Secondly, it implies that the central bank has ultimate control over the total amount of money in the economy. They can control the amount of money by changing either the reserve ratio – that’s the percentage of customers’ money that banks have to keep in reserve – or the amount of ‘base money’ – cash – at the bottom of the pyramid. For example, if the Bank of England sets a legal reserve ratio –– and this reserve ratio is 10%, then the total money supply can grow to 10 times the amount of cash in the economy. If the Bank of England then increases the reserve ratio to 20%, then the money supply can only grow to 5 times the amount of cash in the economy. If the reserve ratio was dropped to 5%, then the money supply would grow to 20 times the amount of cash in the economy. Alternatively, the Bank of England could change how much cash there was in the economy in the first place. If it printed another £1000 and put that into the economy, and the reserve ratio is still 10%, then the theory says that the money supply will increase by a total of £10,000, after the banks have gone through the process of repeatedly re-lending that money. This process is described as altering the amount of ‘base money’ in the economy.
But the most significant implication of this model is that the Bank of England, or the Federal Reserve or European Central Bank, has complete control over how much money there really is in the economy. If they change the size of the base – by pumping more ‘base money’ into the system – then the total amount of money should increase. If they change the reserve ratio, then the steepness of the sides of the pyramid will change. But eventually, the reserve ratio stops the money supply growing any further. At some point we reach the top of the pyramid and the money supply stops growing. So there’s absolutely no possibility that the money supply can get out of control. There’s just one small problem. Almost everything about this description of banking is wrong.
In fact, Professor Charles Goodhart, of the London School of Economics and an advisor to the Bank of England for over 30 years, described this model as “such an incomplete way of describing the process of the determination of the stock of money that it amounts to mis-instruction.”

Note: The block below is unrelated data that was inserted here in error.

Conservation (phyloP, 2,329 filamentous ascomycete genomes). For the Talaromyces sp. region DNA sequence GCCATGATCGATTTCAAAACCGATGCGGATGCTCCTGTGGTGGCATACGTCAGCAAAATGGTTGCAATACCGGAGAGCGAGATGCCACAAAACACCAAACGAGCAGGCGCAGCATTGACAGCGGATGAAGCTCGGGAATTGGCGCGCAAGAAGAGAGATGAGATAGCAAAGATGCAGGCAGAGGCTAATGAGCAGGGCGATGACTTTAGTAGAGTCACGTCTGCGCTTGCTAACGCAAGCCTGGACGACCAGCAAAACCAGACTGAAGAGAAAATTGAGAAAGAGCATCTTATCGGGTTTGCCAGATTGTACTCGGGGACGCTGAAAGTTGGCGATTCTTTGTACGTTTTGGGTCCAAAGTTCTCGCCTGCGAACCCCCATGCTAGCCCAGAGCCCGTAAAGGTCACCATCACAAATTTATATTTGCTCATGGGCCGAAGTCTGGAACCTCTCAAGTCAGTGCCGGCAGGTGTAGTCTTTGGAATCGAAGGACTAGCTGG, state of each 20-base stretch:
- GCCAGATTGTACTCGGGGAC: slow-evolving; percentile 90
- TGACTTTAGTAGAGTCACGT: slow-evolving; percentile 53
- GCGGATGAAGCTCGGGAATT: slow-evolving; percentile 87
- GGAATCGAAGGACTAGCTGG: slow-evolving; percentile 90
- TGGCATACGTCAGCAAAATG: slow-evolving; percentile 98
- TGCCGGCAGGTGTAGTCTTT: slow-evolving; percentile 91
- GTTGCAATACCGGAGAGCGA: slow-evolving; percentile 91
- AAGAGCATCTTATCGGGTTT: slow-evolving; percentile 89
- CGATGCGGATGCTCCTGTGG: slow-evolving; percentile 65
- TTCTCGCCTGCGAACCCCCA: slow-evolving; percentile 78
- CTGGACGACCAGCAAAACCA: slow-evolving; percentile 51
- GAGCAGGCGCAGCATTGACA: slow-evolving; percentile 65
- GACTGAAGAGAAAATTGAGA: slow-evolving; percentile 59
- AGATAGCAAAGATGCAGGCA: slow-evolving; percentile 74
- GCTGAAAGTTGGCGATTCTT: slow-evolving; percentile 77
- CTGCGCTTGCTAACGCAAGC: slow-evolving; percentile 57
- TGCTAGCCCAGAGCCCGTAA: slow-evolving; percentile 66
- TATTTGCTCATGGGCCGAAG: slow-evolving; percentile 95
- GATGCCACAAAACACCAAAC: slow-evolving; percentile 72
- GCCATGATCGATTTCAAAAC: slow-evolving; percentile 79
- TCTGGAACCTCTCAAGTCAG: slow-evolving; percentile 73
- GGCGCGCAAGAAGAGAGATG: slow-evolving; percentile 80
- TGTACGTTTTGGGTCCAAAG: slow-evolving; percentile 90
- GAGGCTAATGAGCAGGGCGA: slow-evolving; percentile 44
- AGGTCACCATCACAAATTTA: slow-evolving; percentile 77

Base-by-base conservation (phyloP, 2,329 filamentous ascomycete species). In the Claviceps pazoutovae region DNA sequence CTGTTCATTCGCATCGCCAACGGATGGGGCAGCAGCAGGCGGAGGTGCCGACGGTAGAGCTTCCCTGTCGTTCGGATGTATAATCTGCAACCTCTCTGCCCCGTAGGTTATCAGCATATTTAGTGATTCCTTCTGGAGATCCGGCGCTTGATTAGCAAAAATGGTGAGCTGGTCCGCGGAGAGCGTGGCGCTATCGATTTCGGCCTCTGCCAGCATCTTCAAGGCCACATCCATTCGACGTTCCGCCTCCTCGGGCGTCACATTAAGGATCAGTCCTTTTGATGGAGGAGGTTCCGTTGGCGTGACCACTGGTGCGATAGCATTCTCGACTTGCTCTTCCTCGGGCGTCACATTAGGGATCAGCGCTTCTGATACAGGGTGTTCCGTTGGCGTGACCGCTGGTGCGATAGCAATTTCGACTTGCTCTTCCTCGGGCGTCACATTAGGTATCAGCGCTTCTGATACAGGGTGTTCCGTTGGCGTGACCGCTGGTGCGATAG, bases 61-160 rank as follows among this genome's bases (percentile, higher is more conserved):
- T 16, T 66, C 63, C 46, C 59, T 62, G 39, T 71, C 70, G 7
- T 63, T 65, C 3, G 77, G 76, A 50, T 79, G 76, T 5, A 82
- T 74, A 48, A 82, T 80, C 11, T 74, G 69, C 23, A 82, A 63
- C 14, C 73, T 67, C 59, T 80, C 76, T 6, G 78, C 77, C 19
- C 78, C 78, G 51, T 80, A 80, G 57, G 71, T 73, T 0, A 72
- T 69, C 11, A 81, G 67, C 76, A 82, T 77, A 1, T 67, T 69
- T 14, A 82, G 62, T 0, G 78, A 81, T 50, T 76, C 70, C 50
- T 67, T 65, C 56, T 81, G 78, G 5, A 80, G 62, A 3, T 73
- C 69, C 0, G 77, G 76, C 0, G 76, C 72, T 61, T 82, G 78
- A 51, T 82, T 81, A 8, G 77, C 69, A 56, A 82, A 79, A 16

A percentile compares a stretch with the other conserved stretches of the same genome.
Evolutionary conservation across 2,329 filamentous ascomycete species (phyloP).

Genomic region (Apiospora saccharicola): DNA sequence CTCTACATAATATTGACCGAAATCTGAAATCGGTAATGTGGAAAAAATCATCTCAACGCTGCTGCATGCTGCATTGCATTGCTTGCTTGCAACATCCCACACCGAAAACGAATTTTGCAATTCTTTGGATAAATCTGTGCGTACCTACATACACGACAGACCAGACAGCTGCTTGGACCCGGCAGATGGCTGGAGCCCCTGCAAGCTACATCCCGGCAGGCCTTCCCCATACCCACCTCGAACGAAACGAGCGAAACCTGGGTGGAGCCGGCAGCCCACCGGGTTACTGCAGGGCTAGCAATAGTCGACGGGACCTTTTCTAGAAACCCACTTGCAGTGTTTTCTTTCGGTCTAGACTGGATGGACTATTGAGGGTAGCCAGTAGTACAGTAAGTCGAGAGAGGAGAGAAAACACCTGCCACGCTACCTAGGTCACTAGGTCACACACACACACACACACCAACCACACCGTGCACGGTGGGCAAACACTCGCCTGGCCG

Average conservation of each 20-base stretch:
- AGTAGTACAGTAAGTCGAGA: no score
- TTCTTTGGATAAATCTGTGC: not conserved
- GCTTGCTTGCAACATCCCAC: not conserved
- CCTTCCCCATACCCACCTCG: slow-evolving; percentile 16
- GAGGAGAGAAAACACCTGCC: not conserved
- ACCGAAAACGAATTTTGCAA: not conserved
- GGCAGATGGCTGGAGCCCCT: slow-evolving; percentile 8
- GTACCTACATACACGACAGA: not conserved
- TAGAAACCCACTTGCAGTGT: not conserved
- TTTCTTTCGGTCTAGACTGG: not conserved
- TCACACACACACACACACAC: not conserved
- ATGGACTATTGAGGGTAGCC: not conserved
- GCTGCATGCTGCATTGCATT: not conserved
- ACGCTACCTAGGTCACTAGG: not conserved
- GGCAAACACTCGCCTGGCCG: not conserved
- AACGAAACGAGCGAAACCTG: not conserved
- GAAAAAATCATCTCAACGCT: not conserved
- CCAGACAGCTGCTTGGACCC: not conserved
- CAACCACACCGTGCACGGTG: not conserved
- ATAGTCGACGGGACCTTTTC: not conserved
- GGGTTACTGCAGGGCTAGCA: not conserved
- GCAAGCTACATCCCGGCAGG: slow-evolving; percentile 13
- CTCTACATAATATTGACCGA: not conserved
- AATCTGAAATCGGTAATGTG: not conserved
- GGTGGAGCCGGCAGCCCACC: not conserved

It might be forgivable for textbooks to be out of date if the rules had changed in the last couple of years – after all, a lot of rules and regulations changed during the financial crisis. But Professor Goodhart actually said this in 1984. 27 years, later university students are still learning a description of banking that is completely inaccurate. This is a big problem. If these students then go on to become economists and advisors to the government, and they don’t even really understand how money works, then our economy could end up in a real mess. Oh wait…it already is!
Now, I have to point out that these videos do apply to the UK, and we haven’t had time to confirm exactly how things work in the USA and Europe. But for those of you in the US, a paper published in 1992 refers to a textbook still used in universities today – and states that “the multiplier model…is at best a misleading and incomplete model, and at worst a completely mis-specified model’. [Lombra, http://www.jstor.org/pss/40325454]
1) There’s no reserve ratio in the UK anymore, and there hasn’t been for a long time.
2) The Bank of England doesn’t have any real control over the amount of cash, or even electronic ‘base money’ (which we’ll talk about later).
3) And the Bank of England certainly doesn’t have control over how much money there is in the economy in total.
It’s not just economics graduates who have the wrong information. Even people working in the Treasury still believe it works according to the textbook. We’ve had letters from the Treasury saying things like this: “In this system, the Bank of England alone has control over the monetary base, which consists of currency (banknote and coins) and reserves held by commercial banks at the Bank of England. Commercial banks keep only a fraction of their deposits in reserve, lending out the remainder, while maintaining the simultaneous obligation to redeem all deposits upon demand.” Allowing people with an incomplete understanding of how money works to manage our economy is very dangerous. It’s like allowing engineering students who don’t understand gravity to build skyscrapers. People will suffer.